Syrian resident Om Saker, who was displaced by Daesh fighting, became the sole breadwinner for her three children after her husband went missing and has been living in a tent for over three years. During the winter, rain and leakage would make her life intolerable. Saker is one of the almost 1.6 million refugees who have been helped by UNHCR, the UN refugee agency, using its Zakat fund in 2022.
This announcement came at the launch of the Islamic Philanthropy annual report on Monday in Dubai by the UNHCR in partnership with the Abdul Aziz Al Ghurair Refugee Education Fund. The report highlights the importance of utilising Islamic philanthropy tools and their role in responding to the humanitarian needs of the most vulnerable, forcibly displaced people worldwide.
Khaled Khalifa, UNHCR’s senior advisor and representative to the GCC countries, called the organisation a trendsetter in utilising Islamic philanthropy.
“We started to experiment with Islamic philanthropy before anybody else,” he said. “Islamic philanthropy was only being done by small NGOs and by a few international Islamic NGOs. However, we identified a need for the UNHCR to step in and the value that could add because of our reach to people in areas that Muslim organisations cannot access for various practical reasons.”
According to Khalifa, their success was because of the reach UNHCR had. “We are able to reach anywhere in the world. We are operating in 130 countries worldwide. We have 20,000 staff members and 400 offices, and we can implement in places like Afghanistan, Yemen and Somalia, where it is not easy for Muslim organisations to operate. We stepped in and built the infrastructure required to do Islamic philanthropy. When we succeeded, a lot of other organisations followed, and I think this is the largest success we have achieved to date.”
In his keynote speech, Abdul Aziz Al Ghurair, Founder of Abdulla Al Ghurair Foundation and Abdul Aziz Al Ghurair Refugee Education Fund, reiterated his commitment towards supporting refugee youth and children through educational grants and programmes.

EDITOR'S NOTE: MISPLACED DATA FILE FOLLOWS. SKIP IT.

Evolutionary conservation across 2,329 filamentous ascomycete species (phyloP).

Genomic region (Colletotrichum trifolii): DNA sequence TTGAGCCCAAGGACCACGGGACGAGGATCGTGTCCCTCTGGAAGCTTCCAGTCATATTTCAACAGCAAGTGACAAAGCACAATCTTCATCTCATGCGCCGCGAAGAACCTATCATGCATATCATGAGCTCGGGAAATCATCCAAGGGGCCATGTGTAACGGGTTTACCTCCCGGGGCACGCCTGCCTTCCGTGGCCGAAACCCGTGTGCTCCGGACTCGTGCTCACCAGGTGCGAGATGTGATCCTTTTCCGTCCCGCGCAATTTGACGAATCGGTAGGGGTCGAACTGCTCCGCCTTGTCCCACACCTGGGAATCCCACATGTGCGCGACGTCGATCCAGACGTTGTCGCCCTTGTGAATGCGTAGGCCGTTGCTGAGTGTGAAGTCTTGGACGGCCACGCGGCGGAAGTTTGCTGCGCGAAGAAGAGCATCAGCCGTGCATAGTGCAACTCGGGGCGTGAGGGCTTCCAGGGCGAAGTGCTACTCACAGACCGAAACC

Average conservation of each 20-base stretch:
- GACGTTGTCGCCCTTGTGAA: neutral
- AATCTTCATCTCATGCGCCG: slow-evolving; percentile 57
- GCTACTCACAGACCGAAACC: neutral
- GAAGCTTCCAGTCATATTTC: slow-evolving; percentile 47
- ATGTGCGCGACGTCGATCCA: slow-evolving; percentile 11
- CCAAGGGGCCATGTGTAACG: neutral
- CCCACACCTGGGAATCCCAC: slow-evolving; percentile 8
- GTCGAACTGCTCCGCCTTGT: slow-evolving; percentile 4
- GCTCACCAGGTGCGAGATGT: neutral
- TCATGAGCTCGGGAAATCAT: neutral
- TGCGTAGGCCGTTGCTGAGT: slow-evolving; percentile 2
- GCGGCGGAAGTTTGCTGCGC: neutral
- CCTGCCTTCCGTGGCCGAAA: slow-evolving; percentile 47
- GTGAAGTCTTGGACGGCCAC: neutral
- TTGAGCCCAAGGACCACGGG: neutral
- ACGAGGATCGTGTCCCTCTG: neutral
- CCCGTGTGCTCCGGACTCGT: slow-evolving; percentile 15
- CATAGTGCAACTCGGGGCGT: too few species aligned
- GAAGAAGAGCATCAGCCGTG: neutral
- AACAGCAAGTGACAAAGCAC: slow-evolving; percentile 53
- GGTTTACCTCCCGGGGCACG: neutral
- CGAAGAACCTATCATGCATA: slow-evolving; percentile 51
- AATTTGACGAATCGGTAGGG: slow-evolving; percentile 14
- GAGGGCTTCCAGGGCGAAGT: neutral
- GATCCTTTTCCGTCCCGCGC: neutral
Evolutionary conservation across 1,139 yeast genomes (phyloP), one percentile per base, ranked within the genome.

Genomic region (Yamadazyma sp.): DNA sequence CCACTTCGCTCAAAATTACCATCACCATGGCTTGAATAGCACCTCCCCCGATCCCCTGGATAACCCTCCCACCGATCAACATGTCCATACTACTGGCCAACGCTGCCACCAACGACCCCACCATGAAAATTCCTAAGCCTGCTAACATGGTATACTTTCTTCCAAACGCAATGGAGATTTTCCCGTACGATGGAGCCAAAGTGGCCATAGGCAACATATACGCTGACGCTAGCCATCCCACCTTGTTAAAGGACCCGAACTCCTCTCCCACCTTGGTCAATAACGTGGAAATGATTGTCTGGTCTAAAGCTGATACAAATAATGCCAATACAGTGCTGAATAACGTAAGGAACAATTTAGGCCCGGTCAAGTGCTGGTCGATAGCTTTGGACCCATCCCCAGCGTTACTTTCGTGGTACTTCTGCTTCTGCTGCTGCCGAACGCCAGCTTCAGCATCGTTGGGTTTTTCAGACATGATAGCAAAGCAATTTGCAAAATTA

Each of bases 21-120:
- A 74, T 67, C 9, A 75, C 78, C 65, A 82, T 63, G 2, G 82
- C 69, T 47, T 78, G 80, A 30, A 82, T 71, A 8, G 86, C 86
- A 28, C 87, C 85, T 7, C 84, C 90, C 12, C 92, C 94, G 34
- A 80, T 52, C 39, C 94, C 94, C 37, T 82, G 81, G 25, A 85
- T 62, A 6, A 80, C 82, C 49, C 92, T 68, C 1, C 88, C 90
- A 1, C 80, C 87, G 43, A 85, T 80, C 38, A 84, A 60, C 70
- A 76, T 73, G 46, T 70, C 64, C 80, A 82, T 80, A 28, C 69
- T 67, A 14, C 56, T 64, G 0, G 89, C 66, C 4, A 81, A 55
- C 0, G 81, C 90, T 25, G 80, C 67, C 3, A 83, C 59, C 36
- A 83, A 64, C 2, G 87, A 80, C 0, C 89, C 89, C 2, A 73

“Our mission at the Fund is to create opportunities to activate the potential of Arab youth,” he said.
Emphasising on educating refugee children, Dr Sonia Ben Jaafar, CEO, Abdulla Al Ghurair Foundation, said: “If you have tertiary education, your lifetime earning goes up by 17 per cent. Globally, 40 per cent of youth are getting that kind of education. However, only six per cent of refugee children get it.”
What is the Zakat Fund?
The Zakat Fund was piloted by UNHCR in 2017, when it collected Zakat, Zakat Al Fitr, Sadaqah and Sadaqah Jariyah contributions to help refugees.
Over 15 fatwas were obtained from various sources, a Shariah committee was established, an interest-free bank account was set up to deal with the contributions and all administration fees were waived to make the Zakat Fund a reality.
This year’s report indicates that the Refugee Zakat Fund enabled UNHCR to support millions of refugees and internally displaced people in 26 countries.
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